Since its release, the Plan B emergency contraception pill has created controversy among pharmacists. For some pharmacists, religious beliefs about this form of contraception conflict with the requirements that they make the pill available to anyone with a prescription. In 2007, the Washington State Pharmacy Board issued a ruling that required all pharmacies to dispense the pill. Under the ruling, if a pharmacist has a religious objection another pharmacy employee is required to fill the prescription. Since the ruling several pharmacists filed suit to protest having to stock Plan B.
For three years, the pharmacy board has been attempting to negotiate a settlement between the two sides to avoid a lengthy legal case. The spokesperson for the Washington State Board of Health recently reported that in August the board voted to spend approximately one year collecting information and public testimony in an effort to find a solution that will satisfy both sides.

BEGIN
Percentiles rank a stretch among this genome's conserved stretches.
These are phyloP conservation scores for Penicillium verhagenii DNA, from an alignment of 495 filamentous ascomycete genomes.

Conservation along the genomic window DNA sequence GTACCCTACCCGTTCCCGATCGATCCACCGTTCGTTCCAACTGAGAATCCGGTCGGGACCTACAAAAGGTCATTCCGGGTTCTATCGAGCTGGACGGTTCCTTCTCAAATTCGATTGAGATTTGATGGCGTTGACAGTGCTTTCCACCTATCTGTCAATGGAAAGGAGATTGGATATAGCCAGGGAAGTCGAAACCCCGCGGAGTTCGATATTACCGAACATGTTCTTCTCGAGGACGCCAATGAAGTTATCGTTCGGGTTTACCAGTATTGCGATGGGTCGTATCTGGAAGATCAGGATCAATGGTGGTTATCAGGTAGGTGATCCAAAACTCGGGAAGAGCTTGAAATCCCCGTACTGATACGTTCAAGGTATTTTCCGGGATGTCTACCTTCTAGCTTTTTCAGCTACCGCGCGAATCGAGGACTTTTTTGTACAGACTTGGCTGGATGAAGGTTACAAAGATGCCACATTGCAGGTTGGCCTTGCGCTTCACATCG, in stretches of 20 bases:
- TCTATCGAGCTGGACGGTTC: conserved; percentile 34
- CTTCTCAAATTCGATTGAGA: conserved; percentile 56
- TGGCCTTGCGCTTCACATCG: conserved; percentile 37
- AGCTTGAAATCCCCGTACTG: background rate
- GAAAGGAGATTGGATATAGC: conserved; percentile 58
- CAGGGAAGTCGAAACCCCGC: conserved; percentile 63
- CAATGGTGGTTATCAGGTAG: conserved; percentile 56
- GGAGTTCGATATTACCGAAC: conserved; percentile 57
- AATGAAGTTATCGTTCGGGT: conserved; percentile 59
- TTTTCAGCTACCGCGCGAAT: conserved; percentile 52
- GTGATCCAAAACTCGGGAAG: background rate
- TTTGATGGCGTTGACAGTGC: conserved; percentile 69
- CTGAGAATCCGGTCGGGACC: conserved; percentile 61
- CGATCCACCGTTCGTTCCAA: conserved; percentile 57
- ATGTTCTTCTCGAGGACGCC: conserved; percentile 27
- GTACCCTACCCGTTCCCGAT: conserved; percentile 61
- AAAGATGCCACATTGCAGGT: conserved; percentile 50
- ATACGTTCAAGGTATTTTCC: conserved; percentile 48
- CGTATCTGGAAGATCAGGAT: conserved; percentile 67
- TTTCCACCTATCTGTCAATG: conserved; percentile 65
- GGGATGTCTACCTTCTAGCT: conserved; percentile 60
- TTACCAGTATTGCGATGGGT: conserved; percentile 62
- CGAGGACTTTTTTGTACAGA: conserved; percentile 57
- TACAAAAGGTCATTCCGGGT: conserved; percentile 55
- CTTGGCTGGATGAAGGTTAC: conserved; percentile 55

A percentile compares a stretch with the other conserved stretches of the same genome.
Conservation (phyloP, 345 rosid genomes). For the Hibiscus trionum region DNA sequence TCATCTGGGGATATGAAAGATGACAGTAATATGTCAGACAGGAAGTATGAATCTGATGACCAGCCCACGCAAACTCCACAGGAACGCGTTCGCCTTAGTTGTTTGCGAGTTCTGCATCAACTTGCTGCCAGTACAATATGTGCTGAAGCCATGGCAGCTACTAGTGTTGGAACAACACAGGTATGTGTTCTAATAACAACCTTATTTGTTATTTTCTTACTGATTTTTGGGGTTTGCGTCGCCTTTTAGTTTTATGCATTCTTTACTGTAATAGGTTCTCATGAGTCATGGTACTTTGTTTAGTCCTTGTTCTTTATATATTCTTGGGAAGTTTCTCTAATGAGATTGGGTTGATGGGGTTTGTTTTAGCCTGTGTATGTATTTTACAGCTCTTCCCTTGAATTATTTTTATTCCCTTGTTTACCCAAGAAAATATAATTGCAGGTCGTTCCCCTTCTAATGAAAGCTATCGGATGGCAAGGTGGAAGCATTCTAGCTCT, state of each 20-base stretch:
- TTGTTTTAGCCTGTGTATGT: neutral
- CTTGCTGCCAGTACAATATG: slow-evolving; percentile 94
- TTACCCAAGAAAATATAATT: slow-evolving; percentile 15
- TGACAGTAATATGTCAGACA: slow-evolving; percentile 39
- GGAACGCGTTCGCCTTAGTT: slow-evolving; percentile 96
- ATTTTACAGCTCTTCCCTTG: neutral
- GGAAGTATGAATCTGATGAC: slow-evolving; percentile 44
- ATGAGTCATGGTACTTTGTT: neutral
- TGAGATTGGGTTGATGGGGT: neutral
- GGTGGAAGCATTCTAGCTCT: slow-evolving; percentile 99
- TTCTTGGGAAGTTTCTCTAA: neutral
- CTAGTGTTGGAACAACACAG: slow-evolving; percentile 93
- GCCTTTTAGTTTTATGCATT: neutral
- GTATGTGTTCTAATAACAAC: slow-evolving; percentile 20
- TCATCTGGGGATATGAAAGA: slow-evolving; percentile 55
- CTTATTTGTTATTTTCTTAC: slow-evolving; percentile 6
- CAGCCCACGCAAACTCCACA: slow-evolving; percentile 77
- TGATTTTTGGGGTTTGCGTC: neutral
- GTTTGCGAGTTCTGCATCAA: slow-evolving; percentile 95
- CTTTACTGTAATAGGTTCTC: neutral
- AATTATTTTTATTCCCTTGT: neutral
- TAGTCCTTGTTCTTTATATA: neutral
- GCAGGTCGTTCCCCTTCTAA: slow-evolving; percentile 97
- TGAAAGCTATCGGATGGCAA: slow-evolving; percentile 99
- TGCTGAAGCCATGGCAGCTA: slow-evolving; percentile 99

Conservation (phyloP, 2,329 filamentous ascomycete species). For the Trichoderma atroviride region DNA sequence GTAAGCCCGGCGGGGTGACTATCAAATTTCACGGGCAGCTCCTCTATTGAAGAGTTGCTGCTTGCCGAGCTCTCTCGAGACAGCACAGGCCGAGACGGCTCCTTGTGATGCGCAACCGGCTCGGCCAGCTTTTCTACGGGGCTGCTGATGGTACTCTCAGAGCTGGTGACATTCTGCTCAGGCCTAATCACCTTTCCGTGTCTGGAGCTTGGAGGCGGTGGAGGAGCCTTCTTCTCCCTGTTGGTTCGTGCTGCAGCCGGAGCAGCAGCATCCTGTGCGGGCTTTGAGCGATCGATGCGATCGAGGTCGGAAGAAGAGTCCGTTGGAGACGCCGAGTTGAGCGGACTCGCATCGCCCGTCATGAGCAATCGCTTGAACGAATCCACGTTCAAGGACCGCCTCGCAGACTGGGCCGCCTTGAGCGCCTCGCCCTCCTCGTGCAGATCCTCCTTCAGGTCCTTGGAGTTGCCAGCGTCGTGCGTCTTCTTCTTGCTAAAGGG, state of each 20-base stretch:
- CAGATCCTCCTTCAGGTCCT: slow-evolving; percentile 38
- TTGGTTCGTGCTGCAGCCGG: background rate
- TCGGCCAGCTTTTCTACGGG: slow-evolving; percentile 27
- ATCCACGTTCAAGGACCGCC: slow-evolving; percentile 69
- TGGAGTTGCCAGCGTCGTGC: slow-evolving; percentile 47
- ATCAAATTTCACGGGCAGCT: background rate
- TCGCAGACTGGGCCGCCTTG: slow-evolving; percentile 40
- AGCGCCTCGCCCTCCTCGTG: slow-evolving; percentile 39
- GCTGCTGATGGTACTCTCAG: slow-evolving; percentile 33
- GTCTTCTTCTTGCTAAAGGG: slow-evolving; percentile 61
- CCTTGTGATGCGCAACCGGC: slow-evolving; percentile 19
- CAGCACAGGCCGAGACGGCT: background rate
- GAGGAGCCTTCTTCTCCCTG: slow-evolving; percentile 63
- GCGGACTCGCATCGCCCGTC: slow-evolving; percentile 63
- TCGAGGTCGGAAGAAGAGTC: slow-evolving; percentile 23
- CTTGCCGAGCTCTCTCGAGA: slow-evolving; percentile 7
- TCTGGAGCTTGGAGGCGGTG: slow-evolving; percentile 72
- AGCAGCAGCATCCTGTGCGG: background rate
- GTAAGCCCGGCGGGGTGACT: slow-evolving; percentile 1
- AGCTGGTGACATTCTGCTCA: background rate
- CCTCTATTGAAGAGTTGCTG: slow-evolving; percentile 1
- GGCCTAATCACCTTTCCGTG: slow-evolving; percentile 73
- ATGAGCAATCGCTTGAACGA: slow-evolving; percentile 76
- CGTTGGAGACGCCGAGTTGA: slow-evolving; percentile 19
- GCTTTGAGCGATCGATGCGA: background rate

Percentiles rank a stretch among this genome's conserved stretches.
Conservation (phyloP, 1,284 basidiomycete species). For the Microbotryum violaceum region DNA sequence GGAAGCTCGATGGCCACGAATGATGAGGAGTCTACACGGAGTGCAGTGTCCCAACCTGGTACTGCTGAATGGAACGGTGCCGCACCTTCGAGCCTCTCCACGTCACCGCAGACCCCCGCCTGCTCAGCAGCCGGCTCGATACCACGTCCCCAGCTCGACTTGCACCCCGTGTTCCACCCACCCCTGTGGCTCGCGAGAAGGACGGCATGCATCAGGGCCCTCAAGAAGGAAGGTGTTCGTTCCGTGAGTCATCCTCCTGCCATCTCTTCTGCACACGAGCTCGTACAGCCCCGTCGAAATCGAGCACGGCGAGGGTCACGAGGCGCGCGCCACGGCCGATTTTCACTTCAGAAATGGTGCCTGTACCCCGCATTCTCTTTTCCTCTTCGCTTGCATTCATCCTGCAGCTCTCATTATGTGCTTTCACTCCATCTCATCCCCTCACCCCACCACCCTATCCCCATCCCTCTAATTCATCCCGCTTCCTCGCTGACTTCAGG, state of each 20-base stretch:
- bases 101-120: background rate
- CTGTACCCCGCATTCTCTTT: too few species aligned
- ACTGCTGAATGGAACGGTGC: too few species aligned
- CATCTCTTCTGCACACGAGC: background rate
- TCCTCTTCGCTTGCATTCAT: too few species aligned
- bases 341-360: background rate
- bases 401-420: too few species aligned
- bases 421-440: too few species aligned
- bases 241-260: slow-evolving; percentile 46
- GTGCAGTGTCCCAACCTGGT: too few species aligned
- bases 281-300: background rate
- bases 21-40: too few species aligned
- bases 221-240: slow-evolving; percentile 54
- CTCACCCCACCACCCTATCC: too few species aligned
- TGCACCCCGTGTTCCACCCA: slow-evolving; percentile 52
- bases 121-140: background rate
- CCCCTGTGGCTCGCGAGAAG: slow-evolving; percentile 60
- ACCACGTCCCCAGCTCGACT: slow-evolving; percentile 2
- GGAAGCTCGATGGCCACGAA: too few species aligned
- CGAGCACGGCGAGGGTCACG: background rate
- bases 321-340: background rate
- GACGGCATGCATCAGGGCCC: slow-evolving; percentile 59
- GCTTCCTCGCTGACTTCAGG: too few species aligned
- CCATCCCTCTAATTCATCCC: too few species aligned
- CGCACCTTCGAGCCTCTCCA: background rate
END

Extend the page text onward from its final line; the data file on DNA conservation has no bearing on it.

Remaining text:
One proposal suggests asking objecting pharmacists to refer patients to pharmacies that will fill the prescription. The goal is to get the highest possible level of availability for patients without punishing pharmacists who have moral objections to the pill.